Oil and gas production in the United States and North America is going to skyrocket in the next 8 years due to strides in natural resource extraction, write Citi analysts in a report published yesterday. In fact, they went so far as to call North America “the new Middle East,” at least in terms of oil production.
This—as well as a trend towards declining U.S. energy consumption—will completely transform both the domestic economy and the threats the U.S. will face in the future,
Indeed, Citi economists expect total liquids production to as much as double for the continent in the next decade, and predict that the U.S. could overtake both Russia and Saudi Arabia in oil production by 2020:
That’s because there is incredible potential to extract and refine energy products on domestic soil:
Photo: Citi Investment Research and Analysis
This energy boom would have a transformative effect on the domestic economy. Here are just a few of the most astonishing consequences in a “good-case” scenario:
- Citi analysts expect real GDP to increase by 2.0 to 3.3 per cent—$370 to $624 billion—as a consequence of new production, a decline in energy consumption, and the economic activity generated along with this.
- 3.6 million new jobs could be created by 2020 as a consequence of increased energy production. Of those new jobs, some 600,000 would probably be devoted to oil and gas extraction while 1.1 million would be generated to meet demand in related industrial and manufacturing sectors. National unemployment could subsequently decline by up to 1.1 per cent.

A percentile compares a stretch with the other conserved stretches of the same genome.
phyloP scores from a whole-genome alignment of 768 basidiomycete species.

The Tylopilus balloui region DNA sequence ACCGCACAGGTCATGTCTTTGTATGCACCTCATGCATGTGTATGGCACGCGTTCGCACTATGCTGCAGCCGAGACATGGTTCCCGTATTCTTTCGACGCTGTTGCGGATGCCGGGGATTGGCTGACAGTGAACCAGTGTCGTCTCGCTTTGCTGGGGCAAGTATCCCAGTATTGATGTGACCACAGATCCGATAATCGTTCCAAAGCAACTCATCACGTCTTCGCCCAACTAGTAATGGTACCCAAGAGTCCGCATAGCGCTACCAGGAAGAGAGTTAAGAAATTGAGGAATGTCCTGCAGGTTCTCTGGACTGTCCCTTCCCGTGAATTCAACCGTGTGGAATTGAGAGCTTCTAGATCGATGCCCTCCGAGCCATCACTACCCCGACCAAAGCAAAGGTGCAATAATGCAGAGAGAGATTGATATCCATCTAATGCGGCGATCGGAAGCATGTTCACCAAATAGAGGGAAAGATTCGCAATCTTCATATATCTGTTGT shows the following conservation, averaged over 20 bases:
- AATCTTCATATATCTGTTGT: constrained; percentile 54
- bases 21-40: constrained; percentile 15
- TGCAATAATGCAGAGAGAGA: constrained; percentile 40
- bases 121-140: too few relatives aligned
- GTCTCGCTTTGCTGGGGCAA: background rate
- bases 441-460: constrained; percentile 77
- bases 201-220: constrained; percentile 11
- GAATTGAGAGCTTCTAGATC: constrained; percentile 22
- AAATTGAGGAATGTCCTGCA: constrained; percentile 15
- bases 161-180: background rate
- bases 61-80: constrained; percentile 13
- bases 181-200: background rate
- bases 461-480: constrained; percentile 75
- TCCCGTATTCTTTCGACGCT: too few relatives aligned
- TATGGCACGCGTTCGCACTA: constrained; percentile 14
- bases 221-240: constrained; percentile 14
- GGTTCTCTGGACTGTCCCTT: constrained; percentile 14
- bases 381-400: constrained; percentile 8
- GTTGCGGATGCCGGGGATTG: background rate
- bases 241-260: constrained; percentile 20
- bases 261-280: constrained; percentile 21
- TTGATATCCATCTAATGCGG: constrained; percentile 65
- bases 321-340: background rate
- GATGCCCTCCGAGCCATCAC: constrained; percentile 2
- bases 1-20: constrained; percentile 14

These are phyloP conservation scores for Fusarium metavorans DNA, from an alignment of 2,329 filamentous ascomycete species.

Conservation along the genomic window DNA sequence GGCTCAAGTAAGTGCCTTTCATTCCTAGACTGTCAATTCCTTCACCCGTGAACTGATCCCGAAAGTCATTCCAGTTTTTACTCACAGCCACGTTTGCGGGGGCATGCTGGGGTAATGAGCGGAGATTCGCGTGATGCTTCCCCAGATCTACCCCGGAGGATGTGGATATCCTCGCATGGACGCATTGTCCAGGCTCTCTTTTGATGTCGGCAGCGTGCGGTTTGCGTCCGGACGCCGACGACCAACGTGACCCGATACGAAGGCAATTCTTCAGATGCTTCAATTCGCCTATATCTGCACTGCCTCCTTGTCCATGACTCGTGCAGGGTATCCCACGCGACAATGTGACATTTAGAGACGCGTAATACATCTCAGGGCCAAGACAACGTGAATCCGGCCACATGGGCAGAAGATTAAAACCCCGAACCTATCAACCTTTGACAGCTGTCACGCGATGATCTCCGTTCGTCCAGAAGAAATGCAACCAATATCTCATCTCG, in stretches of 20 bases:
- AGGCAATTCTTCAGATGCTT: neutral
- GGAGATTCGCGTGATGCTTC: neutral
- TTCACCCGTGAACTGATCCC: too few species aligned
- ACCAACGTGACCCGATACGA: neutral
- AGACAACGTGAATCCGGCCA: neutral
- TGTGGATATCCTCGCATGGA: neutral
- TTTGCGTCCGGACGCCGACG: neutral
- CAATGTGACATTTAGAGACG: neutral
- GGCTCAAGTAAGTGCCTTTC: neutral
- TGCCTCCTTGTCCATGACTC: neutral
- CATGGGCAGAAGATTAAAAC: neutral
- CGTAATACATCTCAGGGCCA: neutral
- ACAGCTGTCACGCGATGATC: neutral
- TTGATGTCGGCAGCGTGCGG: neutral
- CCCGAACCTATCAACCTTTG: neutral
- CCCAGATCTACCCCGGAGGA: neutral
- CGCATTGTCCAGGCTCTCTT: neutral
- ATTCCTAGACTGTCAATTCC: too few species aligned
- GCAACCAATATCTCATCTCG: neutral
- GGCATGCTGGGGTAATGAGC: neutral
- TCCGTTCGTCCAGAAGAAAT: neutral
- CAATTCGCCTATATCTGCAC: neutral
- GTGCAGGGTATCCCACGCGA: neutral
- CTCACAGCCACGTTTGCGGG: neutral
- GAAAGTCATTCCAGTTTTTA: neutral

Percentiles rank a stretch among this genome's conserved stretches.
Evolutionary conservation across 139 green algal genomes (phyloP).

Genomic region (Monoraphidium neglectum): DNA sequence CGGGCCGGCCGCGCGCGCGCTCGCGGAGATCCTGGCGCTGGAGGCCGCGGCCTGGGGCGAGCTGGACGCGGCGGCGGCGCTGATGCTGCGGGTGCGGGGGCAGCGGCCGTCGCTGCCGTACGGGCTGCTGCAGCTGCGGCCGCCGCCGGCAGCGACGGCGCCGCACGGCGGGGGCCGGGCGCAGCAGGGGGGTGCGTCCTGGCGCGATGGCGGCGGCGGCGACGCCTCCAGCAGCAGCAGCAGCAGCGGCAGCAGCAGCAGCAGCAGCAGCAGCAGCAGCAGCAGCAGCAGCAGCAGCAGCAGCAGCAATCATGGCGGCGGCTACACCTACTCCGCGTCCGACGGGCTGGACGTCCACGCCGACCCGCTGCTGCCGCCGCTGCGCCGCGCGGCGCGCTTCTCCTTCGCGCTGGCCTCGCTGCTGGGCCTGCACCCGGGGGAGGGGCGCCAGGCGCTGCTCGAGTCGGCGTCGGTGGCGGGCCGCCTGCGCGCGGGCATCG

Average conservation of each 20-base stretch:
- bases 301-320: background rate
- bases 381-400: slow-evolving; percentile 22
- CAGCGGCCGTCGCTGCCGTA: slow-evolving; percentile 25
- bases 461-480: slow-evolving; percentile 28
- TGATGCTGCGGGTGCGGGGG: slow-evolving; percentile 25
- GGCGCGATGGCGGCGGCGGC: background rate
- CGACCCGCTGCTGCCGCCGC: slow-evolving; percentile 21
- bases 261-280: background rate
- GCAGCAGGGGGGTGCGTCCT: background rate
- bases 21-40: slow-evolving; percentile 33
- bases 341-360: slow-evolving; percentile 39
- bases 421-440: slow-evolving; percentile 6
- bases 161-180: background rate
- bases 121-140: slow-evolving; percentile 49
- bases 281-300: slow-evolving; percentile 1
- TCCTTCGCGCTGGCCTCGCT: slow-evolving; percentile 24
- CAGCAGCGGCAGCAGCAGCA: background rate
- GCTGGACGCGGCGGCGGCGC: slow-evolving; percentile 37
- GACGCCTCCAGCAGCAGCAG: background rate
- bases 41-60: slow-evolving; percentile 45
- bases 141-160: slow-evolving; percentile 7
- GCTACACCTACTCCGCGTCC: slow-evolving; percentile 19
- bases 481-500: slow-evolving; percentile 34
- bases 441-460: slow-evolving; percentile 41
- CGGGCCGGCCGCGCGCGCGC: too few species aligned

- The current account deficit could shrink by 80 to 90 per cent due to energy exports at an already low level of production. Citi analysts predict that the current account balance could move from -3.0 per cent of GDP to -0.6 per cent of GDP by 2020.
- The value of the dollar could jump by 1.6 to 5.4 per cent, primarily based on changes in the current account balance.
- What’s more, risks to the U.S.—in particular, geopolitical risks—would dramatically decrease. A domestic or continental energy boom would diminish the importance of conflict within and tensions involving the Middle East, as the U.S. would become significantly more energy independent.
- Finally, Citi analysts note that this could lead to a considerable decline in oil prices.
While they qualify that this growth depends the realisation of their “good-case” assumptions, Citi economists emphasise that the energy sector provides an almost inconceivable opportunity for economic growth:
It is difficult to square these rosy visions with the current reality of a nation still struggling to shake off the aftermath of the 2008 Great Recession, with millions still unemployed, economic recovery still uncertain, worries over ballooning fiscal debts, a hollowing out and loss of manufacturing competitiveness, tremendous angst and hand-wringing over volatile oil prices and dependence on oil imports, deep social divisions, and political paralysis. But if our analysis is accurate, then in only eight short years, this situation may be turned upside-down and economists, policymakers and the nation as a whole may confront new “problems” around managing a vast hydrocarbon windfall and preventing “Dutch Disease.”
The coming generation of Americans and its leaders may be privileged to witness a remarkable resurgence of the American economy and industry, led by its energy sector, but spreading to the rest of the manufacturing sector and beyond, a potential minor Industrial Revolution.
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